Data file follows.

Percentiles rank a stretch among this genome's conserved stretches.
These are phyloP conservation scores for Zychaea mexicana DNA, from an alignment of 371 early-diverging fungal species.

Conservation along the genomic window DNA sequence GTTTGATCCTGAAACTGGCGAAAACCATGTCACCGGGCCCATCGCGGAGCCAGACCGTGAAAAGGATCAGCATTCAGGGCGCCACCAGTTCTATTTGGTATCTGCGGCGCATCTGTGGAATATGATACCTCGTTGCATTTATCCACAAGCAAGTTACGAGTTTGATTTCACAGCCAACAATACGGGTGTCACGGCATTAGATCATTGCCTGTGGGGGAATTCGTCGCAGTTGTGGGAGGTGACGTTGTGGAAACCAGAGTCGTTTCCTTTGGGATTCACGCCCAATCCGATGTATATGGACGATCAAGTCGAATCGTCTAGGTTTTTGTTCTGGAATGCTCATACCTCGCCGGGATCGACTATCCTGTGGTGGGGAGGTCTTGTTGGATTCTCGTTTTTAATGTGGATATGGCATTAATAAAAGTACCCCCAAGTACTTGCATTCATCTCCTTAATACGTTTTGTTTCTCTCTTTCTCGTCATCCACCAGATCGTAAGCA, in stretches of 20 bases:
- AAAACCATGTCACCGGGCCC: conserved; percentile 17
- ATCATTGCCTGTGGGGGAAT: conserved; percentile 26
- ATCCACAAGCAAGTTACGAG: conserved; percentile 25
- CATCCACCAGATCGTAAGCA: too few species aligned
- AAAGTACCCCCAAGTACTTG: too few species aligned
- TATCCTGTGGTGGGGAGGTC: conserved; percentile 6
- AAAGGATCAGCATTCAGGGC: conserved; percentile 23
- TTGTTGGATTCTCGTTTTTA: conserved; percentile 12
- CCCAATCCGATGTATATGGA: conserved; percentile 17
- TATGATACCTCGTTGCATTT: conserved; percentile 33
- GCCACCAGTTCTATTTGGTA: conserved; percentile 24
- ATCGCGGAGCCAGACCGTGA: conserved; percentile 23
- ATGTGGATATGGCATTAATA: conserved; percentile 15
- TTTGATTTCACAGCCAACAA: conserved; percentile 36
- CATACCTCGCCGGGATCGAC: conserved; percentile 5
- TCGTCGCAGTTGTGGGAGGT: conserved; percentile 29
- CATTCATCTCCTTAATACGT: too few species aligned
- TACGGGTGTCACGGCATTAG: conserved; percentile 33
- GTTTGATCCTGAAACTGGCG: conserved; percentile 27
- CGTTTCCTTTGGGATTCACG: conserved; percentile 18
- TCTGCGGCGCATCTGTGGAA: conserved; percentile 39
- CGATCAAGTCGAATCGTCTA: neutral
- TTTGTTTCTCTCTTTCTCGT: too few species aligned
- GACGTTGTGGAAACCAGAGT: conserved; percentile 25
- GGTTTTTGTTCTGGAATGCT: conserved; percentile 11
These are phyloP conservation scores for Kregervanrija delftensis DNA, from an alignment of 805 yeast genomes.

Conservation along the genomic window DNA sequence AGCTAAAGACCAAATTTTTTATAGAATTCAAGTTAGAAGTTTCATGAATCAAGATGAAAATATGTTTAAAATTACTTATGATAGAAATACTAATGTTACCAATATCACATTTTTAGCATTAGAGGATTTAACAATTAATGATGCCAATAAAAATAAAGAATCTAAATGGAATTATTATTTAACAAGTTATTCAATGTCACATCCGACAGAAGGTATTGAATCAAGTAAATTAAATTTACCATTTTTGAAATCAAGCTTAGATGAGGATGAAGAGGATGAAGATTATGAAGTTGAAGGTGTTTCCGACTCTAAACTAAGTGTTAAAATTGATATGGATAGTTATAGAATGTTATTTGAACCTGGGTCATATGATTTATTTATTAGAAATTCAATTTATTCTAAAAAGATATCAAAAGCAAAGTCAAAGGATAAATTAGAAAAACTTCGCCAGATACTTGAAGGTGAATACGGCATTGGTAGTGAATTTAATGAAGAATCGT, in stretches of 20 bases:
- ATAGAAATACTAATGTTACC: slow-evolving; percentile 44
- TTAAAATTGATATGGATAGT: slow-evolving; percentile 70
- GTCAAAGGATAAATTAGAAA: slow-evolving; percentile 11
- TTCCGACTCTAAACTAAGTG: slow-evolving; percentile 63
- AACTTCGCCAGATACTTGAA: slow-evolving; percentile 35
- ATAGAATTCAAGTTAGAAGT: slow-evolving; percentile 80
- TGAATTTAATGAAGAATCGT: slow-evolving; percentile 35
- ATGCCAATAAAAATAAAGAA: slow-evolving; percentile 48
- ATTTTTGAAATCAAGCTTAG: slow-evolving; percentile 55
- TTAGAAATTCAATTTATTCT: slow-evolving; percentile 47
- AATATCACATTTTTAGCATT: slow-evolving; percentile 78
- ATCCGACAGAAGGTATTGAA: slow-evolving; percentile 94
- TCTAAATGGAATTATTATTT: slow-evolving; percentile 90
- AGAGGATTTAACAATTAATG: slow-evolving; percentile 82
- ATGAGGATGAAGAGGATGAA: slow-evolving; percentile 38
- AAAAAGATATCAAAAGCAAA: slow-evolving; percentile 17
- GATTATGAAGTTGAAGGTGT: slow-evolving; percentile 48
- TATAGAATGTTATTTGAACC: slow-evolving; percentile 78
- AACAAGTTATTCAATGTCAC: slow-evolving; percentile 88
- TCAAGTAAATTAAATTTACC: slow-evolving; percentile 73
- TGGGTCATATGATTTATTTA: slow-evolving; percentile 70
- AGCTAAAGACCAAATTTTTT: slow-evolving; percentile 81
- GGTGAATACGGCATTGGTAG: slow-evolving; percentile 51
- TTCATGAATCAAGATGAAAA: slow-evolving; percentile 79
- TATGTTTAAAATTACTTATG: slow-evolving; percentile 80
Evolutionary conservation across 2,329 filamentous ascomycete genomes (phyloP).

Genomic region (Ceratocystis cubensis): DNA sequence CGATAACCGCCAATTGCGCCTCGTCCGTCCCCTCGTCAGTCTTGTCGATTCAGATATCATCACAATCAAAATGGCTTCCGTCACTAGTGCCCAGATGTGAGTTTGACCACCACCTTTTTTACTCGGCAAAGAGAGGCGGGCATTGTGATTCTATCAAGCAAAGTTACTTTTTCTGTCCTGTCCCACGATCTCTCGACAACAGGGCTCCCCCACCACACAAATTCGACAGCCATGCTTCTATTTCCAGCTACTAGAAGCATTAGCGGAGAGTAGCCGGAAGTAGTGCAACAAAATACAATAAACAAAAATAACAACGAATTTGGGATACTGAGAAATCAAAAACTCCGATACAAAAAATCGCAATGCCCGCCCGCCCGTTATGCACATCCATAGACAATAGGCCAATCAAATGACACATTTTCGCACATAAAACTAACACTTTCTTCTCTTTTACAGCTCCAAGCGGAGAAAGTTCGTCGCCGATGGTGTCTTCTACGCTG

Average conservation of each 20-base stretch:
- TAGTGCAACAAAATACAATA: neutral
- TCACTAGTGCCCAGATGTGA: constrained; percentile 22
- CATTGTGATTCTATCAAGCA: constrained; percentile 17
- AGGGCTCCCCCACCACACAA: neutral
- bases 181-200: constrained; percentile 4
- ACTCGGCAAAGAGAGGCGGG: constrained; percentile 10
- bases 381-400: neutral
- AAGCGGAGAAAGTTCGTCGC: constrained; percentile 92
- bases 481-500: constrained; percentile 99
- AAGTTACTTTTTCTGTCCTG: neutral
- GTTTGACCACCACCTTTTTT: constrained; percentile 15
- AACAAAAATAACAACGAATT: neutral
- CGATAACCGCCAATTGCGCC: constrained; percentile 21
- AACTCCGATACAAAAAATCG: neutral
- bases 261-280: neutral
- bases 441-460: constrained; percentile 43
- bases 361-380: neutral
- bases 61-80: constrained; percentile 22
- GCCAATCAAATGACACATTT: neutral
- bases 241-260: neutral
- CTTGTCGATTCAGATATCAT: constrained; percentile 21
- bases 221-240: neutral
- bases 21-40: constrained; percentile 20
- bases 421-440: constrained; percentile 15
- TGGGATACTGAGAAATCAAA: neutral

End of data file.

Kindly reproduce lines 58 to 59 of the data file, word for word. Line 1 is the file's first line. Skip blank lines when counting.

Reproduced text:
Average conservation of each 20-base stretch:
- TAGTGCAACAAAATACAATA: neutral